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Scottish short-term lets licensing scheme comes into force Published Date: 02/10/2023

The BBC reported that anyone providing short-term let (STL) accommodation must now have a licence or face a ban and fine of up to £2,500.

The changes were brought in to help to tackle problems with housing demand and anti-social behaviour, especially in STL hot spots such as Edinburgh.

But critics say the legislation is flawed and a threat to Scotland's tourism sector and wider economy.

Bed and breakfasts, homes rented out on platforms such as Airbnb and the short-term renting out of spare rooms are all affected by the changes.

Anyone who has not now applied for a licence but continues to operate can be fined and banned from applying to join the scheme for a year.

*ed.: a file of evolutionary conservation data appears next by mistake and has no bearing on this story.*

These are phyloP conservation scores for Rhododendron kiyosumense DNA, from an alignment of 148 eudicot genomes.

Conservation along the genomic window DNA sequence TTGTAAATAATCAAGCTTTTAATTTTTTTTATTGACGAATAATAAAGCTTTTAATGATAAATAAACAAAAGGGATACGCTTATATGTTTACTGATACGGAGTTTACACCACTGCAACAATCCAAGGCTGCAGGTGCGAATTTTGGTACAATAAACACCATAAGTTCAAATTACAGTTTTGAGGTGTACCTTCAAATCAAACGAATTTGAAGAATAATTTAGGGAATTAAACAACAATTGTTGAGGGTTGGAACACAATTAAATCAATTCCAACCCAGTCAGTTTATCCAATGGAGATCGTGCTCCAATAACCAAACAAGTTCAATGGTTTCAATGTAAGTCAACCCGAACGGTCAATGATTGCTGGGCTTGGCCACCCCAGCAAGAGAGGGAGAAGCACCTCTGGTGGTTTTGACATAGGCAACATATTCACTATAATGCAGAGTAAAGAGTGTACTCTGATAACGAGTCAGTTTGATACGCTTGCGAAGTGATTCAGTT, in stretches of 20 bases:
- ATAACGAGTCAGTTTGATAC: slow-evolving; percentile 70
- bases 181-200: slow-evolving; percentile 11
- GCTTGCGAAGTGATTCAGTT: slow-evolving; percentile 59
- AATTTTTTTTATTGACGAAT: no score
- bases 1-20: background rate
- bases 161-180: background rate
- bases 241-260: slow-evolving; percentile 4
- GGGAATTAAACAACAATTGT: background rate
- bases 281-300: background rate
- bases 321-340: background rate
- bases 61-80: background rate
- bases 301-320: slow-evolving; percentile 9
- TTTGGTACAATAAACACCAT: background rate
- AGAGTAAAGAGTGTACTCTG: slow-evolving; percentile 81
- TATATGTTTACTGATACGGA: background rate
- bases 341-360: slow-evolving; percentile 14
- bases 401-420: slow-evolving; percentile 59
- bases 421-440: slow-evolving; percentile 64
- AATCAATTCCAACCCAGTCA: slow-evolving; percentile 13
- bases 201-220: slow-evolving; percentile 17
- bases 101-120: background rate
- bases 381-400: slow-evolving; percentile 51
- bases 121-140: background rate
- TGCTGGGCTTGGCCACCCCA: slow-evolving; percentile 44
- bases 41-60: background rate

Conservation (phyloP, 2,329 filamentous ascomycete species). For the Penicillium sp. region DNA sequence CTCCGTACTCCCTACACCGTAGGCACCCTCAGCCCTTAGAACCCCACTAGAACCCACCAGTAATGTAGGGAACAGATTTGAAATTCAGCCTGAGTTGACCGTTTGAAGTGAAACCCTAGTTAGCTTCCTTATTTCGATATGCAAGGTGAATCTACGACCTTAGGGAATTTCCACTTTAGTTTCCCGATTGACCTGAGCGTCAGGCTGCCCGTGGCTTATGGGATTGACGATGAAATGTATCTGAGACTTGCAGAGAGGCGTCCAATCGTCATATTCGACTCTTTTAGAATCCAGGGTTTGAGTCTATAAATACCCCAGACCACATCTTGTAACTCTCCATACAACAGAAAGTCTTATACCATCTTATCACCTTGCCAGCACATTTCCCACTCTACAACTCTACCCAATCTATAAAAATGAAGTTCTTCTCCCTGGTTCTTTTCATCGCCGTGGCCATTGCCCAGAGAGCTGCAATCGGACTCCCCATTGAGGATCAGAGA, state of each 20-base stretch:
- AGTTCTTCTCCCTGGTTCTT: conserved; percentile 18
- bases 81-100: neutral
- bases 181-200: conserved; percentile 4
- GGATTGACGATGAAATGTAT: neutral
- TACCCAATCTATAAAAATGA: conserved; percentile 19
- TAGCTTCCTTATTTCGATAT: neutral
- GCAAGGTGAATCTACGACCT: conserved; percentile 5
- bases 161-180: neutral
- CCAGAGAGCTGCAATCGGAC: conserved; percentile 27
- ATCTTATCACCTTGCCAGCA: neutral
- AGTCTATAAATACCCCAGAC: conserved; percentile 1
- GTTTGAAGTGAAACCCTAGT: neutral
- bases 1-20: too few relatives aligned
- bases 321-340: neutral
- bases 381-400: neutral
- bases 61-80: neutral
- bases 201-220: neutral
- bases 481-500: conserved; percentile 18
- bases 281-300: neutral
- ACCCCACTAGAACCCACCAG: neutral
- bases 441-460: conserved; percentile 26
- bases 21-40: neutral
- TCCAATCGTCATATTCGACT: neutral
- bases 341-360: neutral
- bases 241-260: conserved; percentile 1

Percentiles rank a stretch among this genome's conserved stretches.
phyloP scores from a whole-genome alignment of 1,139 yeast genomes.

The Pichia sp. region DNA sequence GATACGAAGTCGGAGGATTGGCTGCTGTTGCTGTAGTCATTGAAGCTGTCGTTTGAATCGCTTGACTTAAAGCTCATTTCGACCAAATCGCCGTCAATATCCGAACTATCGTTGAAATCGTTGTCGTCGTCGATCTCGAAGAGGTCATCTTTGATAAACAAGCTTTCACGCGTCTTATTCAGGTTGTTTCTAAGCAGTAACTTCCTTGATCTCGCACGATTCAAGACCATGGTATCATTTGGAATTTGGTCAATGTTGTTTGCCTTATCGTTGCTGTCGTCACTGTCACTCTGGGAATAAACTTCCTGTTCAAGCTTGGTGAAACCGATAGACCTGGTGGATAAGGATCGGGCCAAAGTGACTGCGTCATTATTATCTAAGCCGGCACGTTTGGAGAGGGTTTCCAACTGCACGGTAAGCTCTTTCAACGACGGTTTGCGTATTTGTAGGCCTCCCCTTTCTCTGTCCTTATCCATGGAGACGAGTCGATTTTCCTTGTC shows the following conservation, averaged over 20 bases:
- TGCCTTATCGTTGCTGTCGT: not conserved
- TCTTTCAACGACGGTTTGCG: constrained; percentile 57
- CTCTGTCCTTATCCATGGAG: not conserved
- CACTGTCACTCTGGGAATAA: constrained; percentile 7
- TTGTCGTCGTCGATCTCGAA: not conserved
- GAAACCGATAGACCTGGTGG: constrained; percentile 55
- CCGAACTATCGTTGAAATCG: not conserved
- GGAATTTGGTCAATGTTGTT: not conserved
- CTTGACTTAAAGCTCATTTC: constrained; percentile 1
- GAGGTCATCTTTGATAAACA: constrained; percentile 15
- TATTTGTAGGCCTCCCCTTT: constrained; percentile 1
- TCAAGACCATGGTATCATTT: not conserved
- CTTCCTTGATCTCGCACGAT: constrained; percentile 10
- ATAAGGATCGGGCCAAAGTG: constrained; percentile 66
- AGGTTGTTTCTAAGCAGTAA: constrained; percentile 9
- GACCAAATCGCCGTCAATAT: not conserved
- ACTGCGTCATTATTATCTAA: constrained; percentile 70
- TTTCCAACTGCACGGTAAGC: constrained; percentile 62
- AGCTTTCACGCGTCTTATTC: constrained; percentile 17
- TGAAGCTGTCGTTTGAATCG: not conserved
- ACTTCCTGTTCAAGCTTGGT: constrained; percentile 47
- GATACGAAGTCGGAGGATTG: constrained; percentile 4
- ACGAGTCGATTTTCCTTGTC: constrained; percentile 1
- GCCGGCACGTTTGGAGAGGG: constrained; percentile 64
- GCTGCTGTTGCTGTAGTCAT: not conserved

Housing Minister Paul McLennan said:

"The introduction of licensing safeguards the role short-term let accommodation plays in our economy by providing assurance to guests on safety and quality, such as gas certificate compliance and suitability of electrical equipment."

Andy Fenner, of the UK Short Term Accommodation Association, said:

"This has been a lesson on how not to pass legislation, it has been a unmitigated disaster and I don't think anyone involved could possibly say anything else.

"Our industry is growing because the demand is there, people visiting Scotland want to stay in holiday lets.

"These changes mean owners are spending large sums of money, sometimes thousands of pounds, on obtaining licences for businesses that in many cases have been there for years."